The Walls Are (Once Again) 'Closing in' on Trump

AP Photo/Seth Wenig, Pool

It would appear that there was a bit of news yesterday, and there is something of a divide in the legal pundit community as to whether or not Alvin Bragg is able to pull off his grand caper – stealing a conviction through an Ocean’s 11-style legal plot.


Most legal pundits on the right are arguing that the case is anything but solid. In fact, you’d be hard-pressed to find even the most Trump-skeptical of center-right pundits arguing that this case is on solid ground. At National Review, you have Dan McLaughlin, Jeff Blehar, and Andrew McCarthy (among others) having their previous analyses of the case pretty much proven by the unsealed indictment and statement of facts. McCarthy’s write-up in the aftermath of the arraignment is just brutal.

The indictment brought by Manhattan’s elected Democratic district attorney Alvin Bragg against Donald Trump is even worse than I’d imagined.

Bragg’s indictment fails to state a crime. Not once . . . but 34 times. On that ground alone, the case should be dismissed — before one ever gets to the facts that the statute of limitations has lapsed and that Bragg has no jurisdiction to enforce federal law (if that’s what he’s trying to do, which remains murky).

Bragg’s indictment charges 34 counts, just as we said it would, based on media reporting that clearly came from illegal leaks of grand-jury information — a crime, you can be sure, that goes in the overflowing bucket of serious offenses that Bragg refuses to prosecute.

The 34 counts are arrived at by taking what is a single course of conduct and absurdly slicing it into parts, each one of which is charged as a separate felony carrying its own potential four-year prison term.


Over at The Dispatch, you have Sarah Isgur and David French arguing in the run-up to Tuesday that this case is incredibly problematic.

Even on the left, you have legal analysts like Ian Millhiser at Vox saying the case is weak (Editor’s Note: This might be the best-case scenario for Bragg, as Millhiser is never, ever correct).

Trump Indictment
AP Photo/Mary Altaffer

But the press, after its initial disappointment, is slowly getting back on board the “Walls Are Closing In” narrative as Trump prepares not just for this legal battle, but the multitude of others he faces. POLITICO’s Morning Playbook is a stellar example of this, starting with the headline “Trump’s criminal reckoning begins” and working from there.

THE BIG PICTURE — At the end of DONALD TRUMP’s second impeachment trial, MITCH McCONNELL, who voted to acquit Trump, explained his reasoning:

“President Trump is still liable for everything he did while he was in office, as an ordinary citizen, unless the statute of limitations has run, still liable for everything he did while in office, didn’t get away with anything yet — yet.

“We have a criminal justice system in this country. We have civil litigation. And former presidents are not immune from being held accountable by either one.”

That accountability process began in earnest yesterday with Manhattan DA ALVIN BRAGG’s indictment, and it will accelerate in the coming months as civil and criminal cases in New York, Georgia and Washington, D.C., move forward. This is precisely what the top Senate Republican argued should happen back in early 2021.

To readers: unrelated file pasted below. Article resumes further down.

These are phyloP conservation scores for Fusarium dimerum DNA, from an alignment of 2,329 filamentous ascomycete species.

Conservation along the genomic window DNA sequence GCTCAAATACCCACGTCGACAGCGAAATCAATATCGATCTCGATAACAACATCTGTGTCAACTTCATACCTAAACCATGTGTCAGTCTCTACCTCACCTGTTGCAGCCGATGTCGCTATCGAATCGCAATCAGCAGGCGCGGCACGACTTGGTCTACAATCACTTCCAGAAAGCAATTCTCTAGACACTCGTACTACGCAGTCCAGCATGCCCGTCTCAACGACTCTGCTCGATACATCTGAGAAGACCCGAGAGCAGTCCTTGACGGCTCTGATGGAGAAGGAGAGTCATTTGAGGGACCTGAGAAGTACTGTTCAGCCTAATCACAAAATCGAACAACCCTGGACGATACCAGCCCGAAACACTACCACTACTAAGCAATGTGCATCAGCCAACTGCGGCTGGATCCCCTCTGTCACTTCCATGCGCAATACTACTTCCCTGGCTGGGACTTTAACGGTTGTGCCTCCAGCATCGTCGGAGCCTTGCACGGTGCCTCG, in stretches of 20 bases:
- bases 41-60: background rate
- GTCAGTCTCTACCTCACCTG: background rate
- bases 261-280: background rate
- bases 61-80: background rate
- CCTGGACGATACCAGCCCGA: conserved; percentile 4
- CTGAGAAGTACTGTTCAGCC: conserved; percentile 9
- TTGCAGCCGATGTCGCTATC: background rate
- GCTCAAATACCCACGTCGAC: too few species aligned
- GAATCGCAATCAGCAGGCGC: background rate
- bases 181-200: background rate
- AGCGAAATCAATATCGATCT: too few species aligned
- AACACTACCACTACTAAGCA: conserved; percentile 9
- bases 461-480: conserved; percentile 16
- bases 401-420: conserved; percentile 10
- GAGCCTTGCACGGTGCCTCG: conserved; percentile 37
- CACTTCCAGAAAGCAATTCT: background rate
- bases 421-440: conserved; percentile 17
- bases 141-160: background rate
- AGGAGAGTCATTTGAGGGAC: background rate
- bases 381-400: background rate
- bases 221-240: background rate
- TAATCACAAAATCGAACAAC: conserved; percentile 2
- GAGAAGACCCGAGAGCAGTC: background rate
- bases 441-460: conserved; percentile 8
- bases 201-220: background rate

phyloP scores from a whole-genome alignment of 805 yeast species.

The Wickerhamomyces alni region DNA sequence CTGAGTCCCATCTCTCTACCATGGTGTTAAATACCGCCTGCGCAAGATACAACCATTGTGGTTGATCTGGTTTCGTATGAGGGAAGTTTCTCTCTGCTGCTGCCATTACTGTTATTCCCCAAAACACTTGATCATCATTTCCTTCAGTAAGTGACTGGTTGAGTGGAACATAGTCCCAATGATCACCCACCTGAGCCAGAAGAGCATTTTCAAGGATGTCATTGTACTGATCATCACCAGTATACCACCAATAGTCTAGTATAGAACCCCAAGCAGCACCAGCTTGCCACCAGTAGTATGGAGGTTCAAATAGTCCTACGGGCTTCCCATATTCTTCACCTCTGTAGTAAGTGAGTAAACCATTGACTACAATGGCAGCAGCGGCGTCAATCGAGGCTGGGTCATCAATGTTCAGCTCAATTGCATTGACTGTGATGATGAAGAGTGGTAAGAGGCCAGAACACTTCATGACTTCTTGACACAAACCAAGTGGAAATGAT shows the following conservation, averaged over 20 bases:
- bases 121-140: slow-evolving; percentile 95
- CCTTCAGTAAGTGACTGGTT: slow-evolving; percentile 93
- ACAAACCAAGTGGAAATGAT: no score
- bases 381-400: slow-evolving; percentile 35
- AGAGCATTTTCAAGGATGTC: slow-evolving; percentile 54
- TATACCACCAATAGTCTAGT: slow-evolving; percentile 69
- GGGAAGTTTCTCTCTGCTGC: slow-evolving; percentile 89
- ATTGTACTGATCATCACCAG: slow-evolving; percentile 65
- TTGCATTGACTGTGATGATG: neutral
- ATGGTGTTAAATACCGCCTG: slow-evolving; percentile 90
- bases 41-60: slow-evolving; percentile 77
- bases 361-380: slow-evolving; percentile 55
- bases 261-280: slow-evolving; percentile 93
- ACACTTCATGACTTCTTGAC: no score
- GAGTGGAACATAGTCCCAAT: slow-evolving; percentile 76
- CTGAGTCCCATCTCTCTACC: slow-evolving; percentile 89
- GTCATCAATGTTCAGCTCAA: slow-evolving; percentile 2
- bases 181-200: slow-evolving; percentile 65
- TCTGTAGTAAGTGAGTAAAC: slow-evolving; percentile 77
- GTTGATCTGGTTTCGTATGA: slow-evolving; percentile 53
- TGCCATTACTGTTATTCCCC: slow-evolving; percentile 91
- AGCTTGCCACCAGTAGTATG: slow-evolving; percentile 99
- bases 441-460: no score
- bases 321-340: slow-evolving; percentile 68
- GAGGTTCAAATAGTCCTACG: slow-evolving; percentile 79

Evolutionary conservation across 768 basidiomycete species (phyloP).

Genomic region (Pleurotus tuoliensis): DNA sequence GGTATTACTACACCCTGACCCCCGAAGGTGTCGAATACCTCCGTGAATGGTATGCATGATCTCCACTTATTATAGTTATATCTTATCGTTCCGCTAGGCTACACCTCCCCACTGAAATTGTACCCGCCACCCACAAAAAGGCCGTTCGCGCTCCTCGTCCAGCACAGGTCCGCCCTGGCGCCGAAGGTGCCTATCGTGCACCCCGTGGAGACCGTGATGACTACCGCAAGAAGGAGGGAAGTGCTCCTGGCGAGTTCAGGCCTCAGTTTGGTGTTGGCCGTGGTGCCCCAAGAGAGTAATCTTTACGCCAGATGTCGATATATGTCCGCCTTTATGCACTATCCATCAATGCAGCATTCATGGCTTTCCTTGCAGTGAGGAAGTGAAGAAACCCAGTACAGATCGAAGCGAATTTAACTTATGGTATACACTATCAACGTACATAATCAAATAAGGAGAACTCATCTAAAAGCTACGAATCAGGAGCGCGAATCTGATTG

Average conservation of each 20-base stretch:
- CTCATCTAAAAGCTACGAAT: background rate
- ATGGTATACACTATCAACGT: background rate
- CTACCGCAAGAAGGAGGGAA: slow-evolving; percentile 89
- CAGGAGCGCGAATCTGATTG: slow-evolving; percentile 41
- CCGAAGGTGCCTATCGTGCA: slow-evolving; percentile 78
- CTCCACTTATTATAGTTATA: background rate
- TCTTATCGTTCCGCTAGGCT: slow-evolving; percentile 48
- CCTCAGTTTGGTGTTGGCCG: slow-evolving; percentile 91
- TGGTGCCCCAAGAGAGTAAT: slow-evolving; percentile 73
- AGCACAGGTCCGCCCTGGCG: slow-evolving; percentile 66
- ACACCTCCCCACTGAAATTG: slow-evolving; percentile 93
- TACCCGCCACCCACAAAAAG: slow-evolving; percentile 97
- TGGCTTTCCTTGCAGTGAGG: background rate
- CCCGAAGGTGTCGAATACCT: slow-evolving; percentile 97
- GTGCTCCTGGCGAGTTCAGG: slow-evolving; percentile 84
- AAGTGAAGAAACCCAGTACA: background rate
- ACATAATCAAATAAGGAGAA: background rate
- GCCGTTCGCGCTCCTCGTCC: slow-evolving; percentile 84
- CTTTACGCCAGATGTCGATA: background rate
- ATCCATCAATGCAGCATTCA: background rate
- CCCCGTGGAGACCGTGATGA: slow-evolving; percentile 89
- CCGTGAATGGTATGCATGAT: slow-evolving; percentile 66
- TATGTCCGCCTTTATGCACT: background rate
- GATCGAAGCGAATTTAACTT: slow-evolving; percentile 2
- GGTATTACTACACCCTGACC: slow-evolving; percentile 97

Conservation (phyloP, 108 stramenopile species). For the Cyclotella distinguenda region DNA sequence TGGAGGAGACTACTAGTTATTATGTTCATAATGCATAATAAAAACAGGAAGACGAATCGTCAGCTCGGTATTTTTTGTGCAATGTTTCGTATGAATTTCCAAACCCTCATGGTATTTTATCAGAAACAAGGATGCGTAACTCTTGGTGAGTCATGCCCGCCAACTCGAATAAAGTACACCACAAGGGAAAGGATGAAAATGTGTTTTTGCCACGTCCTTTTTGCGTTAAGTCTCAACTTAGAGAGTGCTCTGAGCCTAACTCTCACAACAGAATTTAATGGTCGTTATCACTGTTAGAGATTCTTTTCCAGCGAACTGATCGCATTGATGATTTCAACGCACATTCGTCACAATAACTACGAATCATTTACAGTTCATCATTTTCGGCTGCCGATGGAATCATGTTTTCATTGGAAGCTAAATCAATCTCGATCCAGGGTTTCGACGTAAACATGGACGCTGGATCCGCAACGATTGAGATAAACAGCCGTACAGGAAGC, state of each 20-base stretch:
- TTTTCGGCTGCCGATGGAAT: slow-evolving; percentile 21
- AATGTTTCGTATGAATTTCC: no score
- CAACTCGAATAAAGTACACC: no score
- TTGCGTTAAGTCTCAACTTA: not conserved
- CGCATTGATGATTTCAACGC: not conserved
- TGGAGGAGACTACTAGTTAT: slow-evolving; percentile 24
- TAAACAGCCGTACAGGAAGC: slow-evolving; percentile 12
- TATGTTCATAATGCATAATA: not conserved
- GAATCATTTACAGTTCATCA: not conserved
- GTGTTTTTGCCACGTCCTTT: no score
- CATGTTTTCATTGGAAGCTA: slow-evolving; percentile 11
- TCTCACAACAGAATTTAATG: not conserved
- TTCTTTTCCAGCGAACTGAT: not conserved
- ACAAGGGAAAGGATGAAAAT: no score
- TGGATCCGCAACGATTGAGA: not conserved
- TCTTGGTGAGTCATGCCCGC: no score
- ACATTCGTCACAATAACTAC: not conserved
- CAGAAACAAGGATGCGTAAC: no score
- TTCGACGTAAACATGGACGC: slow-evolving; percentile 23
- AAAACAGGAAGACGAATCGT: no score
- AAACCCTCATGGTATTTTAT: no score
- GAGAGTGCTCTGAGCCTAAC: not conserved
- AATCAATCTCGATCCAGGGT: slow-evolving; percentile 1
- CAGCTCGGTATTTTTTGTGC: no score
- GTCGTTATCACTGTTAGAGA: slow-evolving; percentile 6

Now, to be completely honest with you, having talked to some legal analysts off the record, the Georgia investigation and the DOJ’s investigations are far more problematic for Trump and will likely lead to very tough legal challenges for Trump in the midst of his campaign to take back the White House (I think the investigation in Georgia is probably the far more serious of the two). But what Bragg has done is exactly what the Washington Post editorial board said he would do last week: Undermine all the other investigations into Trump.

If the near-uniform consensus on Bragg’s case is to be believed (and I have no reason to believe that consensus is wrong, save this breakdown from before the indictment became unsealed), then what Bragg has done here is confirmed to Trump’s base and Republicans in general that, yes, the left will stop at nothing to try and jail its enemies, facts be damned.

But those other investigations are where the press will go next, using Bragg’s indictment of Trump as the launchpad to say that all of Trump’s legal issues are really going to start rolling in. And while, on a technical level, that is not an incorrect assessment, it’s still done to craft a narrative that the walls are, indeed, closing in on Trump, despite the fact that we are still a long way away from the walls even budging. That narrative-crafting undermines the reality of the situation as much as Bragg has because those same journalists are creating an expectation that, any moment now, the Feds will haul Trump off and he’ll never be a threat to any of us ever again.


That’s simply not going to be the case, regardless of whether or not Trump is guilty of everything he’s been accused of and more. Even Bragg was trying to push the trial until primary season despite the fact that he claims to have enough evidence to charge him with 34 misdemeanor offenses (whose statutes of limitations have expired) that he has to do a lot of acrobatics to turn into felonies he can still charge Trump with. The justice system moves slowly, especially in high-profile cases, it seems, so the idea that suddenly Trump is in the biggest legal peril of his life is questionable at best.

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